To look at a work of art and then to make a judgment as to whether or not it is Christian is presumptuous. It is something we cannot know in any conclusive way. We can know only if it speaks within our own hearts and leads us to living more deeply with Christ our God.
Madeline L’Engle, Walking on Water
This. This right here is something I’ve wanted to say to so many people in my lifetime, but could never muster up words anywhere near as elegant as these.
In highscool Music History there were two words that we used throughout the entire semester; secular and sacred. We learned that what determined whether a piece of music was secular or sacred was it’s purpose and audience. This was when I discovered that Handel’s Messiah, if defined by these standards, is a secular piece. If that’s the case, then why do so many churches treat this as the Christian national anthem?
*sidenote: In case you didn’t know, the original reason for standing for the Hallelujah Chorus is in honor of the King of England, not God. Handel’s Messiah was (and is) an extremely long musical piece, so by the time the Hallelujah Chorus rolled around the king got a cramp in his leg from sitting for so long. So, in order to relieve his pain, he stood to stretch his legs. This was immediately followed by everyone else standing, because when the king stood everyone was supposed to stand.
Actually, now that I think about it the above “side note” perfectly defends my argument. So instead of going back into what I was going to say, let’s continue on with this thought…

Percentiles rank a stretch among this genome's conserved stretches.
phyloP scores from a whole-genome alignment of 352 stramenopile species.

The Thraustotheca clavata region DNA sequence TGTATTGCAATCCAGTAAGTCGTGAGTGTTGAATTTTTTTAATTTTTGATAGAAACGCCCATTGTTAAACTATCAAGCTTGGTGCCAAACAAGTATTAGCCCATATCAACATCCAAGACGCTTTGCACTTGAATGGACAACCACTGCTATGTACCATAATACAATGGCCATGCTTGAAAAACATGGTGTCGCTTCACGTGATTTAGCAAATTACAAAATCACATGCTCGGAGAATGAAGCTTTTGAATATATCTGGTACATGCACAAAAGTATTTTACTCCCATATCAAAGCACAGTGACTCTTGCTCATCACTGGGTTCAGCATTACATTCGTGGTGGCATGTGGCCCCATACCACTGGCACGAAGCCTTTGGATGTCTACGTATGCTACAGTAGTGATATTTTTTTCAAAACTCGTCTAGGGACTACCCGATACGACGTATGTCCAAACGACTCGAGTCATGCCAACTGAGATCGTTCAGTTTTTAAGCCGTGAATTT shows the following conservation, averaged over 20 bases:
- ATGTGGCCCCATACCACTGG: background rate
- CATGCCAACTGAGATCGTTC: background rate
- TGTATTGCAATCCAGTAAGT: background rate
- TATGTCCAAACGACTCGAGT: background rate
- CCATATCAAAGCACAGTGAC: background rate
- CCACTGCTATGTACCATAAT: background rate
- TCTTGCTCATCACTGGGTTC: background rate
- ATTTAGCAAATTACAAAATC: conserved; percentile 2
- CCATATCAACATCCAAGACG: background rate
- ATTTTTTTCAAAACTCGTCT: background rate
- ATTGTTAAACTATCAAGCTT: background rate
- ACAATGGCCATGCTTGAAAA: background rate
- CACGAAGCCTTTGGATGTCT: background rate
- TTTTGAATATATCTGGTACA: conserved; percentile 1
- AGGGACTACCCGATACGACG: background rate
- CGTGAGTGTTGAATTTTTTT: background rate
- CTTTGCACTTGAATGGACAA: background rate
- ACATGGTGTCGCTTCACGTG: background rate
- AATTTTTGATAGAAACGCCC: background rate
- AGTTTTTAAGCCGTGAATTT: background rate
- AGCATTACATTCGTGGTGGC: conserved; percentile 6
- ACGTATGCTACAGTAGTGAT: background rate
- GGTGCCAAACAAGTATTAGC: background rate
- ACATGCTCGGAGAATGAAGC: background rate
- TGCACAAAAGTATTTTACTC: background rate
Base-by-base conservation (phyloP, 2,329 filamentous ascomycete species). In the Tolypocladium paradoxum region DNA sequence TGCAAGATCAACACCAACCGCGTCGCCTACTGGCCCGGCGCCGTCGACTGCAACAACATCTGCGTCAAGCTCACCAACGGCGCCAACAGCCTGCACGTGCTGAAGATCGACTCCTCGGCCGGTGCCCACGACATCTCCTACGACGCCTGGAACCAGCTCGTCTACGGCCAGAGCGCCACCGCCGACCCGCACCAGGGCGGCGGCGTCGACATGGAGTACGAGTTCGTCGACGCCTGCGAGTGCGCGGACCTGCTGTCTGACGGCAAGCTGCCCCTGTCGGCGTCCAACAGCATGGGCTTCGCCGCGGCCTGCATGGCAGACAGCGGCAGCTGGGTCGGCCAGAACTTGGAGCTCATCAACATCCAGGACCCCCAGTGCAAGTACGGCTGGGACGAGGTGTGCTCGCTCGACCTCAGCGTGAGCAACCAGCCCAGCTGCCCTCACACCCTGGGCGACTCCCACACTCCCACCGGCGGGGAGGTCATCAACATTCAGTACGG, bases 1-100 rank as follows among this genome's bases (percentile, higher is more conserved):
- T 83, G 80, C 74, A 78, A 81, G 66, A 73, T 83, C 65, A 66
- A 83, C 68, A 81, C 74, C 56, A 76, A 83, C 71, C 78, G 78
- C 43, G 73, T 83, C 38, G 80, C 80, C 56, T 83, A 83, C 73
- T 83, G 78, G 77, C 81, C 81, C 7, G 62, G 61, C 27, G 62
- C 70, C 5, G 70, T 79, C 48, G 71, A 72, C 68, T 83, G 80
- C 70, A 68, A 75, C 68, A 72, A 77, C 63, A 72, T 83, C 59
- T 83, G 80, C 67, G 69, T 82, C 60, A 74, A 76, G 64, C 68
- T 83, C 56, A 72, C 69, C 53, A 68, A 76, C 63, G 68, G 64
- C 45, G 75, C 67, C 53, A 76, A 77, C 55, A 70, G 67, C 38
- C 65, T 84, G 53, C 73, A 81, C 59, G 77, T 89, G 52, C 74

Does that mean that when you, a good Christian-American, stand for the Hallelujah Chorus that you’re standing in honor of the King of England? No! You’re standing in honor of God! (technically, you’re standing because of a
silly tradition, but that’s not what this post is about). You have now taken something that was secular and made it something sacred. You have taken a ritual created by another culture, for another group of people and made it an act of worship.
I’ve run into many people in my life who have tried to convince me that the only music I as a Christian should listen to is “Christian” music. These people are very clear that there is no gray area. My usual response to them is asking what they think about instrumental music, or more specifically classical music. Usually that’s when they begin to stutter and find a way to make a gray area. They often back themselves into a corner saying that it depends on the intentions of the author’s heart… but seeing as we can’t possibly know that information…
How can we put a limit on what God can use for his glory? He used a talking donkey for crying out loud, how hard is it for him to use a modern rock song to reach out to people? Stop muffling God’s voice. Stop stifling his power. Start looking for him everywhere.